Lahti

Lahti
Lahtis
City
Lahden kaupunki
Lahtis stad
City of Lahti
Centre of the city
Centre of the city
Coat of arms of Lahti
Nickname(s): 
Chicago of Finland, Business City
Location of Lahti in Finland
Location of Lahti in Finland
Coordinates: 60°59′N 025°39′E / 60.983°N 25.650°E / 60.983; 25.650
Country Finland
Region Päijänne Tavastia
Sub-regionLahti sub-region
CharterJune 5, 1878
CityNovember 1, 1905
Government
 • City managerPekka Timonen
Area
 (2018-01-01)
 • Total517.63 km2 (199.86 sq mi)
 • Land459.5 km2 (177.4 sq mi)
 • Water19.53 km2 (7.54 sq mi)
 • Rank191st largest in Finland
Population
(2023-12-31)
 • Total120,700
 • Rank9th largest in Finland
 • Density262.68/km2 (680.3/sq mi)
Population by native language
 • Finnish91.2% (official)
 • Swedish0.4%
 • Others8.3%
Population by age
 • 0 to 1414.3%
 • 15 to 6460.8%
 • 65 or older24.9%
Time zoneUTC+02:00 (EET)
 • Summer (DST)UTC+03:00 (EEST)
Websitelahti.fi

Lahti (Finnish pronunciation: [ˈlɑhti]; Swedish: Lahtis) is a city and municipality in Finland. It is the capital of the region of Päijänne Tavastia (Päijät-Häme) and its growing region is one of the main economic hubs of Finland. Lahti is situated on a bay at the southern end of lake Vesijärvi about 100 kilometres (60 mi) north-east of the capital city Helsinki, 38 kilometres (24 mi) south-west of Heinola and 74 kilometres (46 mi) east of Hämeenlinna, the capital of the region of Tavastia Proper (Kanta-Häme). It is also situated at the intersection of Highway 4 (between Helsinki and Jyväskylä) and Highway 12 (between Tampere and Kouvola), which are the most significant main roads of Lahti.

In English, the Finnish word Lahti literally means bay. Lahti is also dubbed the "Chicago of Finland" due to the early industries of both cities, when they were known as "slaughterhouse cities". Also, the troubled history of both cities in the field of crime has been seen as one of the similarities.

Lahti is a long-time pioneering city in environmental sustainability, dating back to as early as 1990 and before. The European Commission has named Lahti as the European Green Capital of 2021.

Lahti is the headquarters of the Salpausselkä UNESCO Global Geopark, one of 4 UNESCO Geoparks in Finland. Salpausselkä was added to the list of over 170 UNESCO Global Geoparks in the world in 2022.

The coat of arms of the city depicts a train wheel surrounded by flames. It refers to the Riihimäki–Saint Petersburg railway, which had a decisive influence on the birth of the city at its crossroads.

History

Lahti was first mentioned in documents in 1445. The village belonged to the parish of Hollola and was located at the medieval trade route of Ylinen Viipurintie, which linked the towns of Hämeenlinna and Viipuri.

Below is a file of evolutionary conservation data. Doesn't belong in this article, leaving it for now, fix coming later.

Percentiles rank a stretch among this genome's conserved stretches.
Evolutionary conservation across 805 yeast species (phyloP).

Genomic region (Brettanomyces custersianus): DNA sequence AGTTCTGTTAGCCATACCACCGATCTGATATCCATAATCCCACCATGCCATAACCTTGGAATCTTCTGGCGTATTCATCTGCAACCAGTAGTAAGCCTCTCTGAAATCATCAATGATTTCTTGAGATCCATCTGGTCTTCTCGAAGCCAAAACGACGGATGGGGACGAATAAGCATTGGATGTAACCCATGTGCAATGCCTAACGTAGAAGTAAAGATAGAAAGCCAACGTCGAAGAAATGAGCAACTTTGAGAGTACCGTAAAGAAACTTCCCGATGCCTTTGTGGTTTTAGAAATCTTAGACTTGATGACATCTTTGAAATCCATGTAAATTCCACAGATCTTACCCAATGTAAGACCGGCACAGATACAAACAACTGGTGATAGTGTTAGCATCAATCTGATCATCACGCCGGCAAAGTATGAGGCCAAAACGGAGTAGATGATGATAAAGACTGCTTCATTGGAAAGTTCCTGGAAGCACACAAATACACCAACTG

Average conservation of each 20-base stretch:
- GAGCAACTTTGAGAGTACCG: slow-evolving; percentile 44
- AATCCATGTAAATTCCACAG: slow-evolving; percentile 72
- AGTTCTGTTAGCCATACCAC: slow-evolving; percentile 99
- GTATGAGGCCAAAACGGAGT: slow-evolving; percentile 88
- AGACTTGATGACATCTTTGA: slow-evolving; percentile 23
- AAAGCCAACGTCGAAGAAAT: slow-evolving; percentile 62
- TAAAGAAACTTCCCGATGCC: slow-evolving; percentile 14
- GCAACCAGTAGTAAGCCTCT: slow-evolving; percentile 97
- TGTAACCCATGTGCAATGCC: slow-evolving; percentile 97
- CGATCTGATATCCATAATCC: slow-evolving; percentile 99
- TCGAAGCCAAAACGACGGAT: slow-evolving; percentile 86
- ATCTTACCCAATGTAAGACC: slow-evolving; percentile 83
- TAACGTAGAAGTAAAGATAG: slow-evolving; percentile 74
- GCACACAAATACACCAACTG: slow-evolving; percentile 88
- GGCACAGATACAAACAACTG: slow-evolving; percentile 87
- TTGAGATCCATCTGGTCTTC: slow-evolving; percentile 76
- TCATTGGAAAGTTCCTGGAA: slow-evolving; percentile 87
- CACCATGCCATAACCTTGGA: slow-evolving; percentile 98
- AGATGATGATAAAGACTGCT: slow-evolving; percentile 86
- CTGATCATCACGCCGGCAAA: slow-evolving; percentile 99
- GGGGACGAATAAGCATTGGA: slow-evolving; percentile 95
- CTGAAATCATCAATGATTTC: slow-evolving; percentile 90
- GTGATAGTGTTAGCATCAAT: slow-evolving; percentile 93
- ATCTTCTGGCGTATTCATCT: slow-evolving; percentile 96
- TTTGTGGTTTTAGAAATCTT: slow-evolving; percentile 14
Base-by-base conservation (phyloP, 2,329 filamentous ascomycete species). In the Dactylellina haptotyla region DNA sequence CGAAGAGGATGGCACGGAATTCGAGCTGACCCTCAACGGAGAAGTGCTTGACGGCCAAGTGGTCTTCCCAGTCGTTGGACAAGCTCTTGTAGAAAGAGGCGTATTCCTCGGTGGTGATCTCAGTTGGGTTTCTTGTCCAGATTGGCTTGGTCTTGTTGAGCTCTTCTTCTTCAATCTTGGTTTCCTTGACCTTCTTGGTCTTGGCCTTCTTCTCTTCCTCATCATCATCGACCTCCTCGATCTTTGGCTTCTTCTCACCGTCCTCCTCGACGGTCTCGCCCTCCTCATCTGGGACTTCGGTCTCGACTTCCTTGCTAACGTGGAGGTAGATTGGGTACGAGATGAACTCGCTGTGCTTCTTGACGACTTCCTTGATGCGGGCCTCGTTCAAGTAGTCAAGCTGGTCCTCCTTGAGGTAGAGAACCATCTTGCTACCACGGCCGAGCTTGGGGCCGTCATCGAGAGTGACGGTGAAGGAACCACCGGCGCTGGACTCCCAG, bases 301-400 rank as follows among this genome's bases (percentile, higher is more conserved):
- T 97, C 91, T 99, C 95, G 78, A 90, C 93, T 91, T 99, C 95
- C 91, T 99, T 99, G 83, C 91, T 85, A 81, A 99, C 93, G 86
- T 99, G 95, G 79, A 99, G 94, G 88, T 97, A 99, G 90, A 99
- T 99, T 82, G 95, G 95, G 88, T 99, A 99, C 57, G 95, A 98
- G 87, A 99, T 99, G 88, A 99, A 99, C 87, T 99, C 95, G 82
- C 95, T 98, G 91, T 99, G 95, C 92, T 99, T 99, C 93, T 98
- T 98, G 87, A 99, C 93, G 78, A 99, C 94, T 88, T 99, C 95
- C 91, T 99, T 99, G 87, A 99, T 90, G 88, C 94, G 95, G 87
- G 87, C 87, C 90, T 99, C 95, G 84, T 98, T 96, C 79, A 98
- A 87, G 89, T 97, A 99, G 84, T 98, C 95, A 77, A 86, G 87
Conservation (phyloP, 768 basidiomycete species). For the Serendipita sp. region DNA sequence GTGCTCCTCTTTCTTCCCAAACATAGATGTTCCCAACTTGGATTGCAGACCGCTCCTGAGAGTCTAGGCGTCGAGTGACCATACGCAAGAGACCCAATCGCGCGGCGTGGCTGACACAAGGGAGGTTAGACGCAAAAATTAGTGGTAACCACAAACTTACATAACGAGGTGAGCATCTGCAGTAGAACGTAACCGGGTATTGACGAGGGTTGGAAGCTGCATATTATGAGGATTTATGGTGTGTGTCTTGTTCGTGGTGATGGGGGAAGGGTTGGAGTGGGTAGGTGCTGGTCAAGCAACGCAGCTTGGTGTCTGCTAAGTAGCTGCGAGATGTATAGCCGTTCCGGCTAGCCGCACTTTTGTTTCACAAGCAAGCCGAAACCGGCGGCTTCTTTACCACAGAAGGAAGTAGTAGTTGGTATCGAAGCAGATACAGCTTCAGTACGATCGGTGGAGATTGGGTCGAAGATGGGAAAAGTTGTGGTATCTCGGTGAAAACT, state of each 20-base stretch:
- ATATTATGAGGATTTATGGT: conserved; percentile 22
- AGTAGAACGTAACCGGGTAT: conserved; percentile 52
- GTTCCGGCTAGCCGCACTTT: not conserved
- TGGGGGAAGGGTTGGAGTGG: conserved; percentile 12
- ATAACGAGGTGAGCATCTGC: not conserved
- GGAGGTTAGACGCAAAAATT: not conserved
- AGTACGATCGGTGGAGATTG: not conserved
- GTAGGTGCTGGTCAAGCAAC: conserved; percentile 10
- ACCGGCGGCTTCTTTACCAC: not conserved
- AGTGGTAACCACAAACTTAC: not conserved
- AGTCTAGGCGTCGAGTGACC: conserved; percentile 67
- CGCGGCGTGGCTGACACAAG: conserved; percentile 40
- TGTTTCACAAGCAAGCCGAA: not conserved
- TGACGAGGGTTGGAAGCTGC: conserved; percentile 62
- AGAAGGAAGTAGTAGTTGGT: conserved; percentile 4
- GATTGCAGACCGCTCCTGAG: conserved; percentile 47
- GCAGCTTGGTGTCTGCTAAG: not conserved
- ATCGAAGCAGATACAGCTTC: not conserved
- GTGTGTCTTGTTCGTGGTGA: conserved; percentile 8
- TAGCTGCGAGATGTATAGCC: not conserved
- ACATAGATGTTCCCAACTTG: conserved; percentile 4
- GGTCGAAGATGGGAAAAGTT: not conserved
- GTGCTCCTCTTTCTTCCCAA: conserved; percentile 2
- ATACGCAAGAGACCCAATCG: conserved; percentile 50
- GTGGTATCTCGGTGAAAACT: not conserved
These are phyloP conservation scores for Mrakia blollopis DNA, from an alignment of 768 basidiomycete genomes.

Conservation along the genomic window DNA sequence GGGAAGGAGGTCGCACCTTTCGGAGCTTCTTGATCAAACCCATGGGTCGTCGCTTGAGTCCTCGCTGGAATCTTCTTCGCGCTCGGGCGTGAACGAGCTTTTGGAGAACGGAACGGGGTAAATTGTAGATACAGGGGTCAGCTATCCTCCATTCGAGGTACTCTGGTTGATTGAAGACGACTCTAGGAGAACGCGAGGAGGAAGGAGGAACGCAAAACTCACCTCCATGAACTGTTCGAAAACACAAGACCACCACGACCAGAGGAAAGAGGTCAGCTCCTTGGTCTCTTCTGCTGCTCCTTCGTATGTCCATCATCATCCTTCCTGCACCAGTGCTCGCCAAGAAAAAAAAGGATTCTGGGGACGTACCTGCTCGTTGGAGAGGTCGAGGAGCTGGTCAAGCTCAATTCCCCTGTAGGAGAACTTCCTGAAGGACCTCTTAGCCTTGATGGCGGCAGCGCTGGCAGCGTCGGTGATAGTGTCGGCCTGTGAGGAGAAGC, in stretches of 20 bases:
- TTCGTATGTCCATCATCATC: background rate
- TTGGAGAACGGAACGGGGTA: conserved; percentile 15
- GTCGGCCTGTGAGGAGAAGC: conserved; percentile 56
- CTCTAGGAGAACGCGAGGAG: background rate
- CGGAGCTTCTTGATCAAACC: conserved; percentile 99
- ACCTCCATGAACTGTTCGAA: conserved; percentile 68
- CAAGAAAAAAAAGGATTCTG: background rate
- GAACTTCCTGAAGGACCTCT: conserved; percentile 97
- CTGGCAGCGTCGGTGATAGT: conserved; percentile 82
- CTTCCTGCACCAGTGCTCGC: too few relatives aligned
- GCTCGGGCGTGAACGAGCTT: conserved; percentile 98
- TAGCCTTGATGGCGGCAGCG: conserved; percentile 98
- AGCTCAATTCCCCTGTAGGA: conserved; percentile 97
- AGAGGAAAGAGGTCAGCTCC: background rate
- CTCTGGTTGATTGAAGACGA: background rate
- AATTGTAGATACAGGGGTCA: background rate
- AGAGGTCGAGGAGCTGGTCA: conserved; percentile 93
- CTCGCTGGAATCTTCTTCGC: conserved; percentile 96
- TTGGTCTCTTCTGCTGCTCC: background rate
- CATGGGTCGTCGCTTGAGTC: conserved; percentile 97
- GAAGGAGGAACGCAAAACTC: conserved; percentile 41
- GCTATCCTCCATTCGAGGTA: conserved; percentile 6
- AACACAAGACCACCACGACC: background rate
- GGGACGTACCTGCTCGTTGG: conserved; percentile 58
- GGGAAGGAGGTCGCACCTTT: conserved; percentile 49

Lahti town plan from 1878 by Alfred Caween.
A map of Lahti made by Nils Westermark in 1750–52

The completion of the Riihimäki – St. Petersburg railway line in 1870 and the Vesijärvi canal in 1871 turned Lahti into a lively station, and industrial installations began to spring up around it. For a long time, the railway station at Vesijärvi Harbour was the second busiest station in Finland. Craftsmen, merchants, a few civil servants and a lot of industrial workers soon mixed in with the existing agricultural peasantry.

On 19 June 1877, almost the entire village was burned to the ground. However, the accident proved to be a stroke of luck for the development of the place, as it led to the authorities resuming their deliberations about establishing a town in Lahti. The village was granted market town rights by Emperor Alexander II of Russia in 1878 and an empire-style, grid town plan was approved, which included a large market square and wide boulevards. This grid plan still forms the basis of the city center. Most of the buildings were low wooden houses bordering the streets.

Lahti was founded during a period of severe economic recession. The Russian Empire was encumbered by the war against Turkey. The recession also slowed down the building of the township: land would not sell and often plots were not built on for some time. In its early years, the town with its meagre 200 inhabitants was too small to provide any kind of foundation for trade. At the end of the 1890s, Lahti's Township Board increased its efforts to enable Lahti to be turned into a city. In spring 1904, the efforts finally bore fruit as the Senate approved of the application, although it was another eighteen months before Tsar Nicholas II finally gave his blessing and issued an ordinance for establishing the city of Lahti.

At the end of 1905, the area that now comprises Lahti accommodated around 8,200 people of whom just under 3,000 lived in the city itself. All essential municipal institutions were built in just ten years, including a hospital and a city hall. At the same time, a rapid increase in brick houses was taking place in the centre of the city. The Battle of Lahti was fought in the 1918 Finnish Civil War as the German Detachment Brandenstein took the town from the Reds.